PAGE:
John Trumbull was an American painter, diplomat and architect. He is noted for his four large history paintings in the Capitol Rotunda, which depict pivotal moments before, during and after the Revolutionary War. He drew upon his own experiences and the personal acquaintances that he formed during the war to depict the places and people involved.
John Trumbull was born in Lebanon, Connecticut, on June 6, 1756, to a prominent and prosperous family. His father, Jonathan Trumbull, was later Governor of Connecticut (1769–1784). John graduated from Harvard College in 1773. During his brief service as an officer and General Washington’s aide-de-camp during the Revolutionary War, he sketched significant people and places of the conflict. Resigning his commission as colonel in 1777, he continued to paint and then went to England, where he studied under renowned history painter Benjamin West and at the Royal Academy of Arts. During travels in London, Paris, and New York City, he painted scenes of the American Revolution and life portraits or sketches of many of the individuals who would appear in them.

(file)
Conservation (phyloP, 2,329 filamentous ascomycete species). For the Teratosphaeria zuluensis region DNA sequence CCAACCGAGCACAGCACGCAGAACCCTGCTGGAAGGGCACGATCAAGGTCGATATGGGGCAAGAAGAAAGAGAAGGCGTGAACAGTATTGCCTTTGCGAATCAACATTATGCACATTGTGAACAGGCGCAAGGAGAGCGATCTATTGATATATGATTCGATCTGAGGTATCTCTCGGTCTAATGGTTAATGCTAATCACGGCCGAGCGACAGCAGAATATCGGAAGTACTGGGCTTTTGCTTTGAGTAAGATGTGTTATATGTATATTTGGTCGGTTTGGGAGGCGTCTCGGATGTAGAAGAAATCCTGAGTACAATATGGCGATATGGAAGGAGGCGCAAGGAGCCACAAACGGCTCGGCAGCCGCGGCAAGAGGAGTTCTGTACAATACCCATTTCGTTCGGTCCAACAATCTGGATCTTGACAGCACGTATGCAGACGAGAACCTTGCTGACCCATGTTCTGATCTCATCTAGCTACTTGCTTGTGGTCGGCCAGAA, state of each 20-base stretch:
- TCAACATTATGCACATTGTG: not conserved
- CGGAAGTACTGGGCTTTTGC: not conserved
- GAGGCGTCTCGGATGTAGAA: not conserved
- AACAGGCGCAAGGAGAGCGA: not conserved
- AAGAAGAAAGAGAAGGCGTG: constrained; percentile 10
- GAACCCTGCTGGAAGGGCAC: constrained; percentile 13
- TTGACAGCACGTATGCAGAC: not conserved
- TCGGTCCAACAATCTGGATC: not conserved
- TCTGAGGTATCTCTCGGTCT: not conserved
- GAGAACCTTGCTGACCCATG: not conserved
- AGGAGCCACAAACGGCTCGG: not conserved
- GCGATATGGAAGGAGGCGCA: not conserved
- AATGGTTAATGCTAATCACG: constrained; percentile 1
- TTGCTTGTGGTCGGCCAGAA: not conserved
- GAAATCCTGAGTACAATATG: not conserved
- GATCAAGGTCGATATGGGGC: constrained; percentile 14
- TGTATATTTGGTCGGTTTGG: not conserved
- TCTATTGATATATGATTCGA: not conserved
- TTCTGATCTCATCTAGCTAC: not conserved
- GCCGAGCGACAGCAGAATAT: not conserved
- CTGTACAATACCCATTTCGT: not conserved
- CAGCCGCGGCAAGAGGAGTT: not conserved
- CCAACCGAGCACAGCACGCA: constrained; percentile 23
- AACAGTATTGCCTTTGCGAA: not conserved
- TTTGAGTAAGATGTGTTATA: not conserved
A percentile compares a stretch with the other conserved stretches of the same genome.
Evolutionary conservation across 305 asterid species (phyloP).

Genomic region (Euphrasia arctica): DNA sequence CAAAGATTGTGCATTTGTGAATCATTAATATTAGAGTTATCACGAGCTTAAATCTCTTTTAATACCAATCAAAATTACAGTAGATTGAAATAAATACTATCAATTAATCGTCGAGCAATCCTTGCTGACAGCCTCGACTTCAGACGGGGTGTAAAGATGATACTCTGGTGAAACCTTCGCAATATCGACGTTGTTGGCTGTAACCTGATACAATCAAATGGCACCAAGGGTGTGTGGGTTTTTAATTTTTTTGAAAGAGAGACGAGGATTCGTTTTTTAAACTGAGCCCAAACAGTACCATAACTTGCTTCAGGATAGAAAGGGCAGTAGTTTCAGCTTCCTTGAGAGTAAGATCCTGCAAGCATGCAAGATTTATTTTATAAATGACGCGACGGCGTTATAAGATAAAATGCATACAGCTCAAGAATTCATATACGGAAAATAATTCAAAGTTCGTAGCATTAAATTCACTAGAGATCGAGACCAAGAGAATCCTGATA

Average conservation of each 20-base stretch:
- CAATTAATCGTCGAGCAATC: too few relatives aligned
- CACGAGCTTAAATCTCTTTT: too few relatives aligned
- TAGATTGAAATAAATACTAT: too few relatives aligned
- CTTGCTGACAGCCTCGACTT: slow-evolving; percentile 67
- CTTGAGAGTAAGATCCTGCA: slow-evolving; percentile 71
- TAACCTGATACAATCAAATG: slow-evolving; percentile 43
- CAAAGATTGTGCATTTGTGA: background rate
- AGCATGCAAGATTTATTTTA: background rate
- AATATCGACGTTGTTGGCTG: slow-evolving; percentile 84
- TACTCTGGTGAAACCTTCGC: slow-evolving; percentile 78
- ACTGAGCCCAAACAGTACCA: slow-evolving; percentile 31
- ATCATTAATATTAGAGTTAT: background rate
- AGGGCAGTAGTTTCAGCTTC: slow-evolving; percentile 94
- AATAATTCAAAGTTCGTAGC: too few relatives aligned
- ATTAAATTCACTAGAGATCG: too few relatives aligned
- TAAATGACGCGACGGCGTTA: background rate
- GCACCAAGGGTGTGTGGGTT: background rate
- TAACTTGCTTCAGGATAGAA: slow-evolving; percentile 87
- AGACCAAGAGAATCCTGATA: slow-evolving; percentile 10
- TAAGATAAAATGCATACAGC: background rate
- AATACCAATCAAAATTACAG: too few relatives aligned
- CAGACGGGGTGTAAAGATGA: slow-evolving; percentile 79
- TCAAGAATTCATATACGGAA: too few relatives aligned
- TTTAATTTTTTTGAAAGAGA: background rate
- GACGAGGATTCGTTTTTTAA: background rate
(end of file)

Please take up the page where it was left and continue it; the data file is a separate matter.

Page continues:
After holding diplomatic postings in London from 1794 to 1804, Trumbull remained abroad for another 13 years. In 1817 he returned to America, and his portraits and exhibitions of his earlier canvases led to a commission for four large paintings to be placed in the Capitol Rotunda. Installed in 1826, they are Declaration of Independence, Surrender of General Burgoyne, Surrender of Lord Cornwallis, and General George Washington Resigning His Commission to Congress. Failing to secure a contract for the other four Rotunda paintings, Trumbull fell on several years of hard times. In 1831 he deeded many of his works to Yale College in exchange for an annuity. Trumbull died in New York City on November 10, 1843, and was interred beneath the art gallery at Yale that he had designed. In 1867, his paintings and his remains were moved to the new art gallery (now Street Hall).